On a November morning, the sunrise can be spectacular, arousing a sense of awe. It’s rare to take in the beauty of the natural world and the environment designed and built by humans from the same vantage point. City dwellers may still enjoy seeing natural beauty during the day, but the bright lights have masked the visible stars of the night sky. Those living in less populated areas may still have that advantage.
A recent exhibit, Anthropocene, on display at both the National Gallery of Canada and the Art Gallery of Ontario, highlights what we humans have done to plunder and devastate our natural environment. This show is not the first to focus on this tragedy. More than thirty years ago, a Roman Catholic priest and cultural historian, Thomas Berry, expressed a need for a new story expanding on the one we find in the first chapter of the Book of Genesis. He reminds us that earlier theologians like Augustine and Thomas Aquinas placed equal importance on learning from the Book of Nature. What scientists now know about cosmology – the origin and nature of the universe - is astounding.
Berry inspired colleagues to present this story in an award-winning film called Journey of the Universe. Since its release in 2014, the film and accompanying book have caused responses from a variety of Christian communities supporting Berry’s argument of the need for reassessment. This challenge is both complicated and contentious. When Copernicus discovered that we were not the centre of the universe, his news was not well received. Nor were Darwin’s findings. Science has discovered that our milky way is only one among billions of galaxies. The writers of the early books of the Bible had a lesser sense of history and it was limited to a very small part of planet earth.
Journey and the first Genesis story share common elements. Both start in darkness. Light emerges, then water, then earth, then plants, then birds and animals and finally human beings. In the Genesis story, creation is complete and humans become the focus of history. In Journey, creation evolves in stages through billions of years and continues to do so.
At the recent consecration of our new bishop in the Diocese of Toronto, we acknowledged that we are settlers. What we celebrate less is indigenous peoples’ reverence for the earth - they see themselves as subjects alongside animals, vegetation and stars. In contrast, we live in a world where anything other than ourselves is viewed as an object for our use and exploitation. The last 65 billion years of the Cenozoic geological period were the earth’s most creative and flourishing. But in the last four hundred years we’ve managed to reverse the process of creative evolution - eliminating forests and species, polluting rivers and oceans, and robbing the earth of its resources. And even as we put humans at the centre, we are selective about which humans, preferring those nearest and dearest and most like ourselves.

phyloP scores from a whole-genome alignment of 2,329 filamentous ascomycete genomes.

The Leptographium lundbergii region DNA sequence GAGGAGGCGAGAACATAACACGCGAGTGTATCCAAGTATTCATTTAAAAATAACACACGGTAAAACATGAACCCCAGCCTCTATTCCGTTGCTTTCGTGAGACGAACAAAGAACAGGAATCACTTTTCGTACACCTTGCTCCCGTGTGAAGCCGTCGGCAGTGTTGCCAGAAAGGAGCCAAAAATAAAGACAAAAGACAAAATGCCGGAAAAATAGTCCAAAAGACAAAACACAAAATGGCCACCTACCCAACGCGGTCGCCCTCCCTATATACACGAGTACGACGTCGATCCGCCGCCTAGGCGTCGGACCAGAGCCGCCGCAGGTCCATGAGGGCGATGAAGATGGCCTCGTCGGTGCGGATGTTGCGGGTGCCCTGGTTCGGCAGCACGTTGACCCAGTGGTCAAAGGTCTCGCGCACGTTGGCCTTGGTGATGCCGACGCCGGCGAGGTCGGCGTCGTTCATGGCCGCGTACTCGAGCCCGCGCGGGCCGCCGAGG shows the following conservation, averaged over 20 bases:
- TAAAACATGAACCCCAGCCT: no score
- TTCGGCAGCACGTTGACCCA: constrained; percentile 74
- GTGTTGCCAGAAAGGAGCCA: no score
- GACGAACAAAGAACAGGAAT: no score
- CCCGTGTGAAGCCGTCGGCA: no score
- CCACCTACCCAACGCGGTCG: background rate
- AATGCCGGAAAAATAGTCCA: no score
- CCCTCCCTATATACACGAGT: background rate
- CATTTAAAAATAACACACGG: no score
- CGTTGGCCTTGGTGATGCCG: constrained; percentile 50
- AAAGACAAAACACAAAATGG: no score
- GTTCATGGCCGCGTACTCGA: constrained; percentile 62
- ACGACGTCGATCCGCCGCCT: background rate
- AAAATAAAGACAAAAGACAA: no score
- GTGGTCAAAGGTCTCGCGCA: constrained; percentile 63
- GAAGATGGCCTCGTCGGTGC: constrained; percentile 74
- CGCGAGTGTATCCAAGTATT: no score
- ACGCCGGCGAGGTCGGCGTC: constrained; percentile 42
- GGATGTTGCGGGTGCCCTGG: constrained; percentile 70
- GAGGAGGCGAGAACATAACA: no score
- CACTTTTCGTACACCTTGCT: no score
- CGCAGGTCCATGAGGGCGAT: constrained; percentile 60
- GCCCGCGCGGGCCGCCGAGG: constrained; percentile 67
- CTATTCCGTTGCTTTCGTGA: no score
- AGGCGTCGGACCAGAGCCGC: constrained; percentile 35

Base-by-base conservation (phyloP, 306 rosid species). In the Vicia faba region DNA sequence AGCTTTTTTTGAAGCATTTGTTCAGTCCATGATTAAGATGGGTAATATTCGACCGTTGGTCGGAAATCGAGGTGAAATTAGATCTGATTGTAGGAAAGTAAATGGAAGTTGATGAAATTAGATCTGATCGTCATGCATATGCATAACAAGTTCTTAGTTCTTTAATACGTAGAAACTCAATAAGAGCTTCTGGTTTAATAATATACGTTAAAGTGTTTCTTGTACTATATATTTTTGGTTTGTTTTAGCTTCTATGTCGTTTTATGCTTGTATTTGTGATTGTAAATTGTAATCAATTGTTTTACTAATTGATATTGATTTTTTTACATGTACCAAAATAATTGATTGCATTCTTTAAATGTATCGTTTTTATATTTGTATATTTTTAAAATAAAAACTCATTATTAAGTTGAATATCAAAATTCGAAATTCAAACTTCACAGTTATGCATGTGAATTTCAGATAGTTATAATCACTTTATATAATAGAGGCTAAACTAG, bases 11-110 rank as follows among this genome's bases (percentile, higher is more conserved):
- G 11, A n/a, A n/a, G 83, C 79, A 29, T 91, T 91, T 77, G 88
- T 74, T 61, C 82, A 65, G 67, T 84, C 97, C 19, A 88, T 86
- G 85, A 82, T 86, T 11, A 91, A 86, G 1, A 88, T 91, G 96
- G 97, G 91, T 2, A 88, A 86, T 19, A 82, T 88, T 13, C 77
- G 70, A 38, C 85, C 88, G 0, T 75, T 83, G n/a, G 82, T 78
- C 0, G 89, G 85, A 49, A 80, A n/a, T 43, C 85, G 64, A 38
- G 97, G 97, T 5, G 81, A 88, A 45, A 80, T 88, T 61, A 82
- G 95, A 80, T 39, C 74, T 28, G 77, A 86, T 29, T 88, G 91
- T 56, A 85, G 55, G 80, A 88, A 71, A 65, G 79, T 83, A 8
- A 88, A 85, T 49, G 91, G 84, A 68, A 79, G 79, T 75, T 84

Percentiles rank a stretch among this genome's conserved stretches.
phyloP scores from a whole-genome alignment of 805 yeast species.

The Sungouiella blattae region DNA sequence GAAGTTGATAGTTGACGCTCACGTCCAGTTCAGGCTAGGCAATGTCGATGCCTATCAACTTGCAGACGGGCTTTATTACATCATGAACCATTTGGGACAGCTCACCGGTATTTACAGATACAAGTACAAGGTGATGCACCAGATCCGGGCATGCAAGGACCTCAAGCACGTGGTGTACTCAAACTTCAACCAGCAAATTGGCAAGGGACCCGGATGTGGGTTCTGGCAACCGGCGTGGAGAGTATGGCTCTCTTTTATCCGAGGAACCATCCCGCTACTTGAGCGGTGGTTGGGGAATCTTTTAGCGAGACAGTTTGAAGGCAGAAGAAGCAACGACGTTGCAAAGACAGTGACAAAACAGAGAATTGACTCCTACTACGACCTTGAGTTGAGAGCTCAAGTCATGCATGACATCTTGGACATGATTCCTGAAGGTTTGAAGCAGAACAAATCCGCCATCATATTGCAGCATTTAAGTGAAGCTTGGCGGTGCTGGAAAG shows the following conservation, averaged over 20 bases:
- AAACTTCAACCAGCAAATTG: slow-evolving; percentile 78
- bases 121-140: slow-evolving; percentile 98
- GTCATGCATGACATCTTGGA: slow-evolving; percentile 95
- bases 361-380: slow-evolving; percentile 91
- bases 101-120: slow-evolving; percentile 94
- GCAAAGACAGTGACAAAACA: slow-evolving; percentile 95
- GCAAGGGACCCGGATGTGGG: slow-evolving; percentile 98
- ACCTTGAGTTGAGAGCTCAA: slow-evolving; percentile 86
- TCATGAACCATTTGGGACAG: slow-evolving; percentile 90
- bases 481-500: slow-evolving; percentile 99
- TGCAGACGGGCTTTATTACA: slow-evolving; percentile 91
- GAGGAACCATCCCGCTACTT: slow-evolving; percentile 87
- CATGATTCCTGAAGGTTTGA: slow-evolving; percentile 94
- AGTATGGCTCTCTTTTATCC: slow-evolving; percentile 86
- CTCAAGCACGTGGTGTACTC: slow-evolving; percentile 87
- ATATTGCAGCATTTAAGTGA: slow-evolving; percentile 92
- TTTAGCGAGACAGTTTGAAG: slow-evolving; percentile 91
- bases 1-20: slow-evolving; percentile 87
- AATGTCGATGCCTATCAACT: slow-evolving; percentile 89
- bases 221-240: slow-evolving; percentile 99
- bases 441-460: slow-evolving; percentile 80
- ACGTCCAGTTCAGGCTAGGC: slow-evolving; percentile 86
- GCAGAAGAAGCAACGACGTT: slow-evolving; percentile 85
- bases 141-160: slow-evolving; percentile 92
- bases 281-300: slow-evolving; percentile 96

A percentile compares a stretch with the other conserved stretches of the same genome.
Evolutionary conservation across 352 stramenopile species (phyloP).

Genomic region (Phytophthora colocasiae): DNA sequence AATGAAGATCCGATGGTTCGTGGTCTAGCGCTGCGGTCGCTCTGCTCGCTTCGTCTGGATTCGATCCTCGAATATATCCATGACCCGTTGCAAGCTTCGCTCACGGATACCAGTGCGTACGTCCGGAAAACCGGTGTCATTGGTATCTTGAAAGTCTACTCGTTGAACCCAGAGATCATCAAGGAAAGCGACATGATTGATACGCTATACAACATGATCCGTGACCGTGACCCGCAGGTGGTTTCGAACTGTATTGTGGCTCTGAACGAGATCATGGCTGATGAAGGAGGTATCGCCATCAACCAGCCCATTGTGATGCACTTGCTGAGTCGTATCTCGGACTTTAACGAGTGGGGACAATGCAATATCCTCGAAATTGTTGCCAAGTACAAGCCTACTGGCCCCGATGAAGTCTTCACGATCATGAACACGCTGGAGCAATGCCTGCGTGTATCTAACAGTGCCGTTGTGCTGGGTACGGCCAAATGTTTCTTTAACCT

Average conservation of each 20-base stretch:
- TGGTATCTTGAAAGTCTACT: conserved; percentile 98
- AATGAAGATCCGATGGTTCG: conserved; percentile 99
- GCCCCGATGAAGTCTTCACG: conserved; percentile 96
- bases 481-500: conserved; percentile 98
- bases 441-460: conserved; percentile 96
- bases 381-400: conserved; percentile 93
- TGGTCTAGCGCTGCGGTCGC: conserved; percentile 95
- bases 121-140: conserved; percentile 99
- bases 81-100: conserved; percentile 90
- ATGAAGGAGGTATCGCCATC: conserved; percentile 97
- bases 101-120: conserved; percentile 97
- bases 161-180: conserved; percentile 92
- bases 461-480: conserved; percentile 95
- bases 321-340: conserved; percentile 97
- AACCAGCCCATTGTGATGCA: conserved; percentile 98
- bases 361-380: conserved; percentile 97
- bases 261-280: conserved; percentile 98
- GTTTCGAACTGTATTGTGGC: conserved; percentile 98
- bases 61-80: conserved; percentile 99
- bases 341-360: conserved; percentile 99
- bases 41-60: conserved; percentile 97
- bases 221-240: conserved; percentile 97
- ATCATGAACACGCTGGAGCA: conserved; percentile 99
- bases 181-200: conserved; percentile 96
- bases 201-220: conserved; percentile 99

Putting humans at the centre has a history and takes us back through 19th and 20th century industrialism and the earlier writings of Newton and Descartes, who proclaimed that everything that was not human was merely matter. But we can also go further back to the two biblical creation stories, noting that the redemption story, where the world is dangerous and tempting, has prevailed over the creation account. Within this context, we have taken the directive to have dominion over the earth and turned it into domination.
People of faith now have an opportunity to learn. Thomas Berry proposed more than 15 years ago that Christian and other religious communities can join with modern science communities to become part of a new Ecozoic era, where we return to intimacy with the earth and our place in the universe. When the earth itself becomes sacred to us, we recover both a sense of our miniscule presence as individuals – and at the same time, our sacred responsibility for it, owing to our gift of human consciousness. It means rethinking the frameworks of theology and its implications - for liturgies, formation, stewardship, laws, governance, and for the challenges of our time – climate change, technology and the threat of annihilation by nuclear war. Meanwhile we have obsessed about gender and sexuality – not expressing with gratitude the wonder of the cosmos and our proper place in it.
The first step is awareness. Go to see Anthropocene. Watch Journey of the Universe on YouTube. Visit the associated websites: www.journeyoftheuniverse.org and
www.theanthropocene.org. . You will experience the universe and our small planet in new ways. These are first steps that may lead to increased understanding and commitment.